The Ergotamine Mutoscope

 

The sealed viewing portal

The sealed viewing portal

 

Ergot is the dried sclerotium of the fungus, Claviceps purpurea  and these  arise  on the grains of various  cereal plants. The sclerotium contains high concentrations of various highly toxic alkaloids which possess a range of  biological activities, including effects on circulation and neurotransmission. Consumption of flour contaminated with Ergot results in St. Anthony’s fire or Ergotism, the symptoms of which include hallucinations, sensations of severe burning and gangrene. Ergotism  resulted in the death of 40,000 people in AD 944 in Southern France. In this work the medium is ergot sclerotia and consequently  it is quite possibly one of the  most toxic forms of art ever produced.  Here  ergots, the compact dark and toxic masses, are held  in an impermeable safety cabinet and are only  visible only through a sealed  viewing portal,  so that their threat is ever present,  but in that moment  of viewing,  their highly  disruptive biochemical  potential is contained.

A Message From The Thames: a creative collaboration with a river

The full and Thames censored message

The full and Thames censored message

Part of the message

Part of the message

A close revealing the complex structure of the words

A close revealing the complex structure of the words

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A close revealing the complex structure of the words

One of my works at “Exploring The Invisible”, Trinity Buoy Wharf. A photographic process that uses the microorganisms naturally present in natural water courses to make living images. To make these, I took water taken from the Thames, and used this  to infuse a paper canvas. Next,  I  differentially exposed the medium to light, using a negative image, so that the normally invisible photosynthetic microbes naturally present in the water, would grow in the illuminated areas to form a poem,  written in a living green ink which has arisen from the river water itself. Nature is capricious though, and the Thames seems to have censored the intended message, and created its own interpretation. Here are the words of the original poem: Grey Thames at flood in balance swung, Grey gulls scared mewing overhead, The chill grey wind a requiem said, And over all the grey sky hung. Mortlake Bridge, Fred S Thacker, 1920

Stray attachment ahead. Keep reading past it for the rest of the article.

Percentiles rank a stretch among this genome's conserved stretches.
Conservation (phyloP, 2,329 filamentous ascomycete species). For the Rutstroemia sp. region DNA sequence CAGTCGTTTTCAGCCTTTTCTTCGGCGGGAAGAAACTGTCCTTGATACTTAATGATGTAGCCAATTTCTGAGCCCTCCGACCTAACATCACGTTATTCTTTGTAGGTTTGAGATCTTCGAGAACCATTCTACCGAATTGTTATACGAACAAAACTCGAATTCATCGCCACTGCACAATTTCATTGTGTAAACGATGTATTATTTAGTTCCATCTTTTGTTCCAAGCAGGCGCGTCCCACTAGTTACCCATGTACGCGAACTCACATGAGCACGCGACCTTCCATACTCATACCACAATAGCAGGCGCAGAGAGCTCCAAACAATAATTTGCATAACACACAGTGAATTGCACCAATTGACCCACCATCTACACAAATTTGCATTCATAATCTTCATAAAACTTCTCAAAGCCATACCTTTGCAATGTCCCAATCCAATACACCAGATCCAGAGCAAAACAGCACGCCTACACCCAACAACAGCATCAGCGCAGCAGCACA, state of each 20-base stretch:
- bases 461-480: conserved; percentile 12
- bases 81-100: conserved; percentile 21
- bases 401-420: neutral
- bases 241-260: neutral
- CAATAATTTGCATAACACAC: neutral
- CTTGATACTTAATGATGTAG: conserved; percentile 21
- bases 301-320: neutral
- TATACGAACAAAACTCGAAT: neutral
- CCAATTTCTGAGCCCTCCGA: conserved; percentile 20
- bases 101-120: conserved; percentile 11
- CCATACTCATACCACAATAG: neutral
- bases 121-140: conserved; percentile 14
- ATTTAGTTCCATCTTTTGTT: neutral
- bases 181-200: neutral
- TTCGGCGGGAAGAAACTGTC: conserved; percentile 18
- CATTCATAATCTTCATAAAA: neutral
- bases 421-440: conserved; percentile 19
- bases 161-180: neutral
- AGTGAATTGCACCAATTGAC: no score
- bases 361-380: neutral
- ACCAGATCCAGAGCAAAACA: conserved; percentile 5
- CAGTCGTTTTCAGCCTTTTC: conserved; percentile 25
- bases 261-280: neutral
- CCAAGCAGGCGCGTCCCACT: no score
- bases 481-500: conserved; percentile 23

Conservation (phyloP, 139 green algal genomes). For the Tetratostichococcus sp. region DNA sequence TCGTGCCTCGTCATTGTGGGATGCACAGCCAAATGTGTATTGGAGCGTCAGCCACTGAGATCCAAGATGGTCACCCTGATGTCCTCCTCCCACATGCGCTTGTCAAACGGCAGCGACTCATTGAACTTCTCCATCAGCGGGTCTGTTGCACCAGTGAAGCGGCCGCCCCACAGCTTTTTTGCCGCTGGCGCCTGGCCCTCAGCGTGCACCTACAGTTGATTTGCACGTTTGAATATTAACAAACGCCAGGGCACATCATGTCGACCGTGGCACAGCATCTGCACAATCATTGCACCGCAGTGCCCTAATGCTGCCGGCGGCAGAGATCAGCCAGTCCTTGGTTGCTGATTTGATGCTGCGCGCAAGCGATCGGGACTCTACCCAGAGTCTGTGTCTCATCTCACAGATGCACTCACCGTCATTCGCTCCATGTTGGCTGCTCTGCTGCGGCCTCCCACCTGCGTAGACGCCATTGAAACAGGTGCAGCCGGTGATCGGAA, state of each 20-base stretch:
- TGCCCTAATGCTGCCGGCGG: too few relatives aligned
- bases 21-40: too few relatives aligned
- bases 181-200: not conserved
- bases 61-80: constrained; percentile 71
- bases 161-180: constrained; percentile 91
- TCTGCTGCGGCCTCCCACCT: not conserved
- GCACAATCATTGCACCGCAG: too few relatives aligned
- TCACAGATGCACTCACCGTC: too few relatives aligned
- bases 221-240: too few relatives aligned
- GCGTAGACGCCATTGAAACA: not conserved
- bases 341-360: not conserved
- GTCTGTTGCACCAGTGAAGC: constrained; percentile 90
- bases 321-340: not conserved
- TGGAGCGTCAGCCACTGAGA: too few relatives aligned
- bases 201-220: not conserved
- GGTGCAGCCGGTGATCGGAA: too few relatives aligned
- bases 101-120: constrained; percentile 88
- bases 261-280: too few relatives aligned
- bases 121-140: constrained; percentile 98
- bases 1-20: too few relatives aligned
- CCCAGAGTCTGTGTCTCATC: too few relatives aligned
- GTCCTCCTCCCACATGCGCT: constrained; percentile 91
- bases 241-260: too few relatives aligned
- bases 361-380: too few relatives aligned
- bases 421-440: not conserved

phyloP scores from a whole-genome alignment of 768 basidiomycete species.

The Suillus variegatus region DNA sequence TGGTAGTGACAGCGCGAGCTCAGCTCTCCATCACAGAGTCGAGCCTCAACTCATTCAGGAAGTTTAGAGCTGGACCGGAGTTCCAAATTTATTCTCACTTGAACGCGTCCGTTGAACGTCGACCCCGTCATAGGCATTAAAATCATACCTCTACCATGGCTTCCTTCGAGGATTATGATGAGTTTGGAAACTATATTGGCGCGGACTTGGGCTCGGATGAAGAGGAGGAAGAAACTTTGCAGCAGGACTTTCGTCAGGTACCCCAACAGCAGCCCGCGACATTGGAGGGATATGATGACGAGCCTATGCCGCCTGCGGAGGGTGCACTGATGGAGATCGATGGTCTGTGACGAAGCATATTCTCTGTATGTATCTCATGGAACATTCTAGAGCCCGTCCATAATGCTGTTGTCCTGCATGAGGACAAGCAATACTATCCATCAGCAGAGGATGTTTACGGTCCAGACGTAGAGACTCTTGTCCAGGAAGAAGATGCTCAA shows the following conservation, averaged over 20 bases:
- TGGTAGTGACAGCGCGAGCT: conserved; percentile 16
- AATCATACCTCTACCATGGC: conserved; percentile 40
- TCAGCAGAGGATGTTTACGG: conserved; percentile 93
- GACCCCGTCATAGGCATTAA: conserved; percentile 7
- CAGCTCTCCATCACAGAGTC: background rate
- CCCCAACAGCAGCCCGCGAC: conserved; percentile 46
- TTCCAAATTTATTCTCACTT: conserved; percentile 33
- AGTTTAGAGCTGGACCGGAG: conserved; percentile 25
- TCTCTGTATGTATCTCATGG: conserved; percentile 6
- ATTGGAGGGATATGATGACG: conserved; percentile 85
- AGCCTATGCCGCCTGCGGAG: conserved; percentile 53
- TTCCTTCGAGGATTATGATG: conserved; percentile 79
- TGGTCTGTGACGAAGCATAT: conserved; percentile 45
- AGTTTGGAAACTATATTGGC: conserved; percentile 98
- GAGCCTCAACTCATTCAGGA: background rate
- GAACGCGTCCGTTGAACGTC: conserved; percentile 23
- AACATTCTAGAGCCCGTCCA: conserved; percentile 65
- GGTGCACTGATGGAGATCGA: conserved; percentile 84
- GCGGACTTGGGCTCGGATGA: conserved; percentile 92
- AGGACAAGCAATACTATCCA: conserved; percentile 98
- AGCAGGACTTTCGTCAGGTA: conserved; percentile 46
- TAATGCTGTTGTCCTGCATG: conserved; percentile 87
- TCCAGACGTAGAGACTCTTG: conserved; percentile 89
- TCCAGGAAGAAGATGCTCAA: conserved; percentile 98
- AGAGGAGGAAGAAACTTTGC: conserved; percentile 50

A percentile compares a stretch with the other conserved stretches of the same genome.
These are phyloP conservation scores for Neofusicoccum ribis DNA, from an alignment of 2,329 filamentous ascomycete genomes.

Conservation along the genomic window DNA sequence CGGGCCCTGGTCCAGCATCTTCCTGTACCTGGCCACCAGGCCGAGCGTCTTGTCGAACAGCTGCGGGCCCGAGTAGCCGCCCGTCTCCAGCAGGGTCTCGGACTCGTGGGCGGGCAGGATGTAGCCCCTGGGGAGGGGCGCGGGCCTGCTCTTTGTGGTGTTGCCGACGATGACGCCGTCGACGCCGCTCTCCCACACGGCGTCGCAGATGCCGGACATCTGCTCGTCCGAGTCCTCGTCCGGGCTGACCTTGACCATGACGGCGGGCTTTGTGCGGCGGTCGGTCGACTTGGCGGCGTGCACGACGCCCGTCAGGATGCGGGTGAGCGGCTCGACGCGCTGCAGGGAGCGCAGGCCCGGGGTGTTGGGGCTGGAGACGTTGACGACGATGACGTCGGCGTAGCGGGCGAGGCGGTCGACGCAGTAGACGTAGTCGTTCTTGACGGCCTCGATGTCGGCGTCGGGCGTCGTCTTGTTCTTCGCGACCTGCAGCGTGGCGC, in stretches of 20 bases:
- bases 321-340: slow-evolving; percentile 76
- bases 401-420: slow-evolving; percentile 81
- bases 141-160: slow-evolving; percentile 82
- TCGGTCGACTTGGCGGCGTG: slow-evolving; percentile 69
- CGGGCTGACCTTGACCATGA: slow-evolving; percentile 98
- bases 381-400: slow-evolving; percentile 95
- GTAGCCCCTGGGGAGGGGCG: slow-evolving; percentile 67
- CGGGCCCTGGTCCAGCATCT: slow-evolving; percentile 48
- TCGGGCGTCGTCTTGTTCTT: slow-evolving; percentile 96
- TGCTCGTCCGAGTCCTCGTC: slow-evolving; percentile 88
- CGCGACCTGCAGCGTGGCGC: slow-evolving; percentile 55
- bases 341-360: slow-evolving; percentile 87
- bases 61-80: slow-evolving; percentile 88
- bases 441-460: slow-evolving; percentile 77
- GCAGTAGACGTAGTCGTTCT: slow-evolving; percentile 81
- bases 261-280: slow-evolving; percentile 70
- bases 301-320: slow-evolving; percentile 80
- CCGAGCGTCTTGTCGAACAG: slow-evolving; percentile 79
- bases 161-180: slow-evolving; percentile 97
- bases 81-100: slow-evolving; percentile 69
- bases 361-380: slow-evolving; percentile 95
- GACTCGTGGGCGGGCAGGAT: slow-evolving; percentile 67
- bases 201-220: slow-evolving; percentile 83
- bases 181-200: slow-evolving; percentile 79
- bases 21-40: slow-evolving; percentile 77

Many Bright Paths

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A dark patina of microbial growth on a local bottle bank. It’s tempting to speculate that it feeds on alcoholic fumes, and thus on the residue of our celebrations, intoxications, or various needs for oblivion. Snails have fed on this dark ecology, etching complex glyphs into it and bringing it to light.

Optimizing Bioluminescence: choose your strain carefully

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Here are three stains of the bioluminescent bacterium Photobacterium phosphoreum. Identical growth conditions and growth stages, striking differences in light output. BioArtists choose your strain carefully! The upper most, and brightest strain, is the one that I use in my works. Its designation is P. phosphoreum HB (hyper bright) and it has been especially selected for its high level of bioluminescence.